Comic Book 3-Pack Issue #26

Storm Shadow, Stalker, and Snake Eyes


Toy name: Tommy Arashikage, Lonzo R. Wilkinson, CLASSIFIED w/ Comic Book
Assortment: Comic Book 3-Pack Asst. 5
Price: MSRP $9.99
Availability: December, 2005; Hasbro Direct to Consumer

I'd be very interested to see exactly which aspects of G.I. Joe get the most custom figures created after them. I'd be willing to bet that the Vietnam renditions of Snake Eyes, Stalker, and Storm Shadow rate pretty far up on the list...heck, I started trying to do them myself at one point!

Essentially, it's stuff like this that I've come to expect from the comic packs, and conceptually I like where they are going here, however execution-wise it would seem that unfortunately, Hasbro is still quite limited by mold availability and selection. It doesn't make a huge difference here essentially, but you can tell by the parts used to create these figures that we may just be running near the end of the life cycle of the Real American Hero style molds. While this pack is pretty nicely effective, it must be noted that Storm Shadow uses mostly '84 Roadblock parts, which have been used in abundance (including with a comic pack released just earlier this year) and Stalker uses some '83/'84 Duke parts which have done likewise. Thankfully, the Hasbro designers are able to add enough spice to these figures to outshine those common parts uses, and again, in spite of repetetive selections, we get some figures that still work pretty darn well. However, a word of warning: the band-hands are back! :( Yeah, Hasbro used those stupid rubber bands to pre-pose weapons in the pack and Snake Eyes and Storm Shadow especially end up with a nasty case of "band hands". That really stinks.

Tommy Arashikage is first out of the block, better known as Storm Shadow. It's almost hard to remember back to before the days that we knew Snake Eyes and Storm Shadow had a history...back to issue #21 where Snake Eyes and Stormy met for the "first time". Yet, even though there were just a couple of flashback issues, the look of the two back in that time became immortal and often duplicated. Here we finally get an official duplication, and it turns out pretty nice, overall. The head sculpt at first seemed pretty reminiscent of the Lui Kang Mortal Kombat figure, but upon closer inspection, it is quite obviously different, with short hair, and a great, thick bandana wound around the head. The distinctly Asian features and cropped black hair pulled back behind a bandana look just as Storm Shadow did back then. However, the head does look strangely large when it sits upon the Roadblock torso. In spite of this, though, the head sculpt is just beautifully crafted, especially where the headband winds around the hair and ties in back. The camouflage paint apps on it are pretty much flawless as well.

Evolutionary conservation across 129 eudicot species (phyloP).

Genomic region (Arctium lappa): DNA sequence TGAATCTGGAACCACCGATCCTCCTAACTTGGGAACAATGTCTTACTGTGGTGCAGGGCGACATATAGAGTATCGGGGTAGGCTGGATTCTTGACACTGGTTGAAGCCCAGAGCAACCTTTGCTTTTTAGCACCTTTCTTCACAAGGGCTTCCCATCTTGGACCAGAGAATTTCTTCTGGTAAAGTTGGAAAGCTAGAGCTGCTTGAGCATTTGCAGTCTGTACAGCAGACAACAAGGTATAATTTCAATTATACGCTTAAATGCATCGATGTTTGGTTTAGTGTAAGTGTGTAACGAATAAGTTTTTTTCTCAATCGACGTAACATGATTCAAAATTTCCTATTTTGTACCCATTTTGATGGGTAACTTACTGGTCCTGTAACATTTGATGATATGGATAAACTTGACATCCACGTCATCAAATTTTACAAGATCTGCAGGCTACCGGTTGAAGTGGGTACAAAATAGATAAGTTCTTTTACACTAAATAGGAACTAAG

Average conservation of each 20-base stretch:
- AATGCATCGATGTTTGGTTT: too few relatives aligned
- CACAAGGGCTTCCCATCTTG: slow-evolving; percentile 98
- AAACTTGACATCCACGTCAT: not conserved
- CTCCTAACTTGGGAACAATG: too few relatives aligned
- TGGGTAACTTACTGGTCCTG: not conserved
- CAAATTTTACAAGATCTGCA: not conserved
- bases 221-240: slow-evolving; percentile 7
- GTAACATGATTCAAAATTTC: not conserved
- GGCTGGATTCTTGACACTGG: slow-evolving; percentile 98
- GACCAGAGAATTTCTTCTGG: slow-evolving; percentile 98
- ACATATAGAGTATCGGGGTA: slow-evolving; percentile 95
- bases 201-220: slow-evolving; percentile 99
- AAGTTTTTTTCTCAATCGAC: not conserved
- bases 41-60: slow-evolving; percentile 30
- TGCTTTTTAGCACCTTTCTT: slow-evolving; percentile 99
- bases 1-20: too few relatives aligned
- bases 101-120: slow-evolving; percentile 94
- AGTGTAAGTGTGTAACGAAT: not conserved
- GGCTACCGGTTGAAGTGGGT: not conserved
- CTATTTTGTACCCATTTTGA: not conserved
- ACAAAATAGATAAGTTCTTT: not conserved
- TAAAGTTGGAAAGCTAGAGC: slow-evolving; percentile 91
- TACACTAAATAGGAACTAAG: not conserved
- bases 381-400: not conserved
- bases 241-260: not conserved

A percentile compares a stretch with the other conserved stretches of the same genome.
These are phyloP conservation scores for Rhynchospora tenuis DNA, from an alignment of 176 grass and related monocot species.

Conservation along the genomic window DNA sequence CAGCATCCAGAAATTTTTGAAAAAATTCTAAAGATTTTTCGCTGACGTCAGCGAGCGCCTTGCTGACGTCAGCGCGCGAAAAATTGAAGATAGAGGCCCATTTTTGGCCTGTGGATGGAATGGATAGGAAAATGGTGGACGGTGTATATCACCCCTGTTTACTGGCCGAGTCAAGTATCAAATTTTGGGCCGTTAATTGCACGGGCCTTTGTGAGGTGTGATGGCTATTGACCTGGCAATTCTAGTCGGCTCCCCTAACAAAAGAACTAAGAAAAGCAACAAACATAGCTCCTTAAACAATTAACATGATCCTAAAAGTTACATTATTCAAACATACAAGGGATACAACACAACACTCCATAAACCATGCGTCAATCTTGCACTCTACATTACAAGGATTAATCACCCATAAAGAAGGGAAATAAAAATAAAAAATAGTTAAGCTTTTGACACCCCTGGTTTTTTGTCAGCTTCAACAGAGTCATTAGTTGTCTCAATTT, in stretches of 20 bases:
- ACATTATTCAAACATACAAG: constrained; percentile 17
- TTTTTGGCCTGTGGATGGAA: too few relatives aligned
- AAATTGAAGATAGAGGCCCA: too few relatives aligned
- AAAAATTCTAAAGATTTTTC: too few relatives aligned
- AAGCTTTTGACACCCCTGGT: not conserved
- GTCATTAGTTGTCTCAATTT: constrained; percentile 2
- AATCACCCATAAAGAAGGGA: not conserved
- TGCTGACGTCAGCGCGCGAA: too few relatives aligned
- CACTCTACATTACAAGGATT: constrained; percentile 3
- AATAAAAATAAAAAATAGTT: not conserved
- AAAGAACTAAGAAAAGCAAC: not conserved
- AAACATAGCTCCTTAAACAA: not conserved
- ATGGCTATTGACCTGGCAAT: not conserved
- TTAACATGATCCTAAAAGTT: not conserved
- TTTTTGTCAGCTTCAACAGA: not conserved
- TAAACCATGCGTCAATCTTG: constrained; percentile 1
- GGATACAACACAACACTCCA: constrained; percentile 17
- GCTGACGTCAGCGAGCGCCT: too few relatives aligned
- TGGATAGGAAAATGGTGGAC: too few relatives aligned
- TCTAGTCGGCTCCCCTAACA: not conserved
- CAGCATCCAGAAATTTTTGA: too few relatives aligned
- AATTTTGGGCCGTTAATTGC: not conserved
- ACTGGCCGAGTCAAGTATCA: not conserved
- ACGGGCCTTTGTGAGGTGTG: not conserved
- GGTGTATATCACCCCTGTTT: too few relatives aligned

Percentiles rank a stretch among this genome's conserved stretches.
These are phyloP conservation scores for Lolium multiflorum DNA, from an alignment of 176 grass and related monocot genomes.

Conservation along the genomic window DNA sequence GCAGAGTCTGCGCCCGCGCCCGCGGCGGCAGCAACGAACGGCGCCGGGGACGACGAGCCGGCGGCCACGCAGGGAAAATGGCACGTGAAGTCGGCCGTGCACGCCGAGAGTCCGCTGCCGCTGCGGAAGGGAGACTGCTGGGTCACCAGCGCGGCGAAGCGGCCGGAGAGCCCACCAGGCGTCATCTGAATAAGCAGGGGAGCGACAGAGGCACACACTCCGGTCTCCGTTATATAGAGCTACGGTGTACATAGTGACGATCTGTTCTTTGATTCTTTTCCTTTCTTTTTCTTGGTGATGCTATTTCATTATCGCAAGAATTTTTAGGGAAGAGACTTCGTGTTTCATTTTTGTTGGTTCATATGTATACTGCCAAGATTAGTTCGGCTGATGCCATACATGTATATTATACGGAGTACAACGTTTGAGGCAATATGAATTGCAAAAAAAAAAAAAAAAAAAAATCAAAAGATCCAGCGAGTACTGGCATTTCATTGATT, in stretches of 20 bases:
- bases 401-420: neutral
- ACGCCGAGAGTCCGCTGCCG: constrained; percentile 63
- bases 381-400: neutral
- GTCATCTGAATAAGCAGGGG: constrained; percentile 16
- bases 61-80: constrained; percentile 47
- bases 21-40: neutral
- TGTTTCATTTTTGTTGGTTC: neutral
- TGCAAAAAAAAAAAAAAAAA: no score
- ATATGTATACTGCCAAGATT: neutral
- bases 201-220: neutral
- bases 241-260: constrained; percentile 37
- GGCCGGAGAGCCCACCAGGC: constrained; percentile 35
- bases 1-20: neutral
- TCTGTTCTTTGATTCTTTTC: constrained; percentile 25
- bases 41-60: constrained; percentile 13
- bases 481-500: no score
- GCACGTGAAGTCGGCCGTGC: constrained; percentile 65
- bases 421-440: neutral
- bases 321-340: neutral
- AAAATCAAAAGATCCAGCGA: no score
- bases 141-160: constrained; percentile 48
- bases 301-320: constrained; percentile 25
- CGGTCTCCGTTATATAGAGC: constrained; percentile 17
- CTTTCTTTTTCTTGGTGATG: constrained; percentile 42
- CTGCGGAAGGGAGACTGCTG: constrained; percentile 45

As I mentioned already, Roadblock parts are featured pretty heavily here, but for the look they're going for, it still works. A basic green tank top looks fine for Storm Shadow, and the Crosshair web gear over the top of it works well, too. I'm really not a fan of Roadblock's legs either, but for whatever reason, the Vietnam era representation works all right for me here.

Tossing on Storm Shadow's arms makes perfect sense, and it fits well. Ultimately, the parts choices, even though they've been used many times before, still work, and that's all that matters in this case. Is it 100% comic accurate? Not at all...but it has enough of the base features to represent the character and at least look somewhat the part.

Colors work fine here as well, with mostly greens and browns, and some nice dirty white on the bandages. They all look authentic and come together pretty well. As I said above, the camouflage pattern on the headband is nearly perfect, and pretty much all colors are accurate and make sense.

He comes with a nice assortment of accurate weaponry, too, with a great bow and arrow set, a submachine gun and webgear all well suited to his comic book appearence. In fact, his accessory compliment is pretty much perfect, and in spite of the reused parts, this figure works really well for who it is supposed to represent and is probably the best of the pack.

Has Stalker been done to death in these comic packs? Maybe...this is his third rendition, all using the same head sculpt since the packs launched not too long ago. However I don't have a big problem with that because so far in all cases, the head sculpt has worked perfectly, and it continues to do so here.

Going younger with the face sculpting done the way it was worked well in figures that were supposed to represent his early appearences on the Joe team, and it continues to work well here, really looking like a young and tough version of the former Detroit gang leader.